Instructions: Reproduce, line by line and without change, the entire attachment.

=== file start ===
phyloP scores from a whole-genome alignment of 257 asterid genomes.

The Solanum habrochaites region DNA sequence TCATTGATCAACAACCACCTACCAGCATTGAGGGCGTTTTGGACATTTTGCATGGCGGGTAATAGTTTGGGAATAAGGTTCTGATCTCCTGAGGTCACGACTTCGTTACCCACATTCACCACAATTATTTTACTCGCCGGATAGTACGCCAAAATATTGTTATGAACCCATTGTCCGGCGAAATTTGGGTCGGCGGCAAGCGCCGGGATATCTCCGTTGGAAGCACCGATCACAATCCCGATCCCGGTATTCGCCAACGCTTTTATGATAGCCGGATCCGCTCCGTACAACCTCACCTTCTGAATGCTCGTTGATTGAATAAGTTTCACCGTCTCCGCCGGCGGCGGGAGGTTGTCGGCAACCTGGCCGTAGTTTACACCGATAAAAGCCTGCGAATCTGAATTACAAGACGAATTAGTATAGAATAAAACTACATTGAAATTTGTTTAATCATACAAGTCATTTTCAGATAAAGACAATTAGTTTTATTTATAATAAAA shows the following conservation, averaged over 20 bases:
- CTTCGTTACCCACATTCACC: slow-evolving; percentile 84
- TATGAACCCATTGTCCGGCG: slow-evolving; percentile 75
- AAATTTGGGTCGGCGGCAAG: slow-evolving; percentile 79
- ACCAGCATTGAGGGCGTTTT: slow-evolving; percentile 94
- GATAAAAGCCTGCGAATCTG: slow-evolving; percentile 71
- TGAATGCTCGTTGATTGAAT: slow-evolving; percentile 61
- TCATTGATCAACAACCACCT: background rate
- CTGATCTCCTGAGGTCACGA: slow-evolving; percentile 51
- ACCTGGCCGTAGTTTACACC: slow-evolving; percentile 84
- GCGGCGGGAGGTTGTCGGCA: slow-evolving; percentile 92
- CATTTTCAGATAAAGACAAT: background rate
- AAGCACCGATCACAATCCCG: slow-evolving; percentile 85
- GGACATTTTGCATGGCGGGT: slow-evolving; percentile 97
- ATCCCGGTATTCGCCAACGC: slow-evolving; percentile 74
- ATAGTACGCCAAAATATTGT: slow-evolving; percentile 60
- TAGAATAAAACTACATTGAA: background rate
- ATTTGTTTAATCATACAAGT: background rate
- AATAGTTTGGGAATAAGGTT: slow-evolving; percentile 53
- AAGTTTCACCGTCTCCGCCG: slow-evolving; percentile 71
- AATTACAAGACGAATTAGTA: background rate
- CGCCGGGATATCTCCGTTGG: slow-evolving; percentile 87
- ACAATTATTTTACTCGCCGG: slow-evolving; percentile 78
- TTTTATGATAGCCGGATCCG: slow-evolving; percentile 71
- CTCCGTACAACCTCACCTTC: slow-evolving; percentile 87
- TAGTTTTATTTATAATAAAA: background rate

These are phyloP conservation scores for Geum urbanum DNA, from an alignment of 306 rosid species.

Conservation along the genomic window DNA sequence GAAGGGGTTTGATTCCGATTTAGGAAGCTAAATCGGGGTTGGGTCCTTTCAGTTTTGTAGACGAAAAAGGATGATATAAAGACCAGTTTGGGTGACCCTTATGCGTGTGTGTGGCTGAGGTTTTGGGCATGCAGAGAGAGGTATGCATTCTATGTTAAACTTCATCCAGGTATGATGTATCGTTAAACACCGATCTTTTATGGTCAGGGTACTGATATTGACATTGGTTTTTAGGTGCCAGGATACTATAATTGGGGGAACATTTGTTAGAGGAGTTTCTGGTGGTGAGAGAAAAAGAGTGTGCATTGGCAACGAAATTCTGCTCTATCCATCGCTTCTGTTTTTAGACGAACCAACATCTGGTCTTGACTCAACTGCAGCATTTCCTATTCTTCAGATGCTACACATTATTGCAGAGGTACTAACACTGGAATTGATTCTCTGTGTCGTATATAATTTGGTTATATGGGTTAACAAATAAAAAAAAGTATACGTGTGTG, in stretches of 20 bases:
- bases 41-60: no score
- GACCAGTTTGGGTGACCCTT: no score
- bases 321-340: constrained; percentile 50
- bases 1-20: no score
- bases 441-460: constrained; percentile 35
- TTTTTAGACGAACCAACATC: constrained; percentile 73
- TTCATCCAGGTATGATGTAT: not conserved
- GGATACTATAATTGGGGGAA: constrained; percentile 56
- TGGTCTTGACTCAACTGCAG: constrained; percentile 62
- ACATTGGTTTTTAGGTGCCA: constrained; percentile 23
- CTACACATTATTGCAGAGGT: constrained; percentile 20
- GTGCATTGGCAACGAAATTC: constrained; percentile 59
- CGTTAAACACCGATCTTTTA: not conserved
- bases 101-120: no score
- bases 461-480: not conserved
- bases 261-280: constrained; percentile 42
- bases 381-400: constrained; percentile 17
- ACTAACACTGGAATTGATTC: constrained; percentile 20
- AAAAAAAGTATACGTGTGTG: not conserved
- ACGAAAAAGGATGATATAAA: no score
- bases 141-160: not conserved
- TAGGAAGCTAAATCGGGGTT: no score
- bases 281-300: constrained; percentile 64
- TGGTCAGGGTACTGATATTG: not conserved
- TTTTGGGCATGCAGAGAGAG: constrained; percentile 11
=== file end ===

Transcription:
phyloP scores from a whole-genome alignment of 257 asterid genomes.

The Solanum habrochaites region DNA sequence TCATTGATCAACAACCACCTACCAGCATTGAGGGCGTTTTGGACATTTTGCATGGCGGGTAATAGTTTGGGAATAAGGTTCTGATCTCCTGAGGTCACGACTTCGTTACCCACATTCACCACAATTATTTTACTCGCCGGATAGTACGCCAAAATATTGTTATGAACCCATTGTCCGGCGAAATTTGGGTCGGCGGCAAGCGCCGGGATATCTCCGTTGGAAGCACCGATCACAATCCCGATCCCGGTATTCGCCAACGCTTTTATGATAGCCGGATCCGCTCCGTACAACCTCACCTTCTGAATGCTCGTTGATTGAATAAGTTTCACCGTCTCCGCCGGCGGCGGGAGGTTGTCGGCAACCTGGCCGTAGTTTACACCGATAAAAGCCTGCGAATCTGAATTACAAGACGAATTAGTATAGAATAAAACTACATTGAAATTTGTTTAATCATACAAGTCATTTTCAGATAAAGACAATTAGTTTTATTTATAATAAAA shows the following conservation, averaged over 20 bases:
- CTTCGTTACCCACATTCACC: slow-evolving; percentile 84
- TATGAACCCATTGTCCGGCG: slow-evolving; percentile 75
- AAATTTGGGTCGGCGGCAAG: slow-evolving; percentile 79
- ACCAGCATTGAGGGCGTTTT: slow-evolving; percentile 94
- GATAAAAGCCTGCGAATCTG: slow-evolving; percentile 71
- TGAATGCTCGTTGATTGAAT: slow-evolving; percentile 61
- TCATTGATCAACAACCACCT: background rate
- CTGATCTCCTGAGGTCACGA: slow-evolving; percentile 51
- ACCTGGCCGTAGTTTACACC: slow-evolving; percentile 84
- GCGGCGGGAGGTTGTCGGCA: slow-evolving; percentile 92
- CATTTTCAGATAAAGACAAT: background rate
- AAGCACCGATCACAATCCCG: slow-evolving; percentile 85
- GGACATTTTGCATGGCGGGT: slow-evolving; percentile 97
- ATCCCGGTATTCGCCAACGC: slow-evolving; percentile 74
- ATAGTACGCCAAAATATTGT: slow-evolving; percentile 60
- TAGAATAAAACTACATTGAA: background rate
- ATTTGTTTAATCATACAAGT: background rate
- AATAGTTTGGGAATAAGGTT: slow-evolving; percentile 53
- AAGTTTCACCGTCTCCGCCG: slow-evolving; percentile 71
- AATTACAAGACGAATTAGTA: background rate
- CGCCGGGATATCTCCGTTGG: slow-evolving; percentile 87
- ACAATTATTTTACTCGCCGG: slow-evolving; percentile 78
- TTTTATGATAGCCGGATCCG: slow-evolving; percentile 71
- CTCCGTACAACCTCACCTTC: slow-evolving; percentile 87
- TAGTTTTATTTATAATAAAA: background rate

These are phyloP conservation scores for Geum urbanum DNA, from an alignment of 306 rosid species.

Conservation along the genomic window DNA sequence GAAGGGGTTTGATTCCGATTTAGGAAGCTAAATCGGGGTTGGGTCCTTTCAGTTTTGTAGACGAAAAAGGATGATATAAAGACCAGTTTGGGTGACCCTTATGCGTGTGTGTGGCTGAGGTTTTGGGCATGCAGAGAGAGGTATGCATTCTATGTTAAACTTCATCCAGGTATGATGTATCGTTAAACACCGATCTTTTATGGTCAGGGTACTGATATTGACATTGGTTTTTAGGTGCCAGGATACTATAATTGGGGGAACATTTGTTAGAGGAGTTTCTGGTGGTGAGAGAAAAAGAGTGTGCATTGGCAACGAAATTCTGCTCTATCCATCGCTTCTGTTTTTAGACGAACCAACATCTGGTCTTGACTCAACTGCAGCATTTCCTATTCTTCAGATGCTACACATTATTGCAGAGGTACTAACACTGGAATTGATTCTCTGTGTCGTATATAATTTGGTTATATGGGTTAACAAATAAAAAAAAGTATACGTGTGTG, in stretches of 20 bases:
- bases 41-60: no score
- GACCAGTTTGGGTGACCCTT: no score
- bases 321-340: constrained; percentile 50
- bases 1-20: no score
- bases 441-460: constrained; percentile 35
- TTTTTAGACGAACCAACATC: constrained; percentile 73
- TTCATCCAGGTATGATGTAT: not conserved
- GGATACTATAATTGGGGGAA: constrained; percentile 56
- TGGTCTTGACTCAACTGCAG: constrained; percentile 62
- ACATTGGTTTTTAGGTGCCA: constrained; percentile 23
- CTACACATTATTGCAGAGGT: constrained; percentile 20
- GTGCATTGGCAACGAAATTC: constrained; percentile 59
- CGTTAAACACCGATCTTTTA: not conserved
- bases 101-120: no score
- bases 461-480: not conserved
- bases 261-280: constrained; percentile 42
- bases 381-400: constrained; percentile 17
- ACTAACACTGGAATTGATTC: constrained; percentile 20
- AAAAAAAGTATACGTGTGTG: not conserved
- ACGAAAAAGGATGATATAAA: no score
- bases 141-160: not conserved
- TAGGAAGCTAAATCGGGGTT: no score
- bases 281-300: constrained; percentile 64
- TGGTCAGGGTACTGATATTG: not conserved
- TTTTGGGCATGCAGAGAGAG: constrained; percentile 11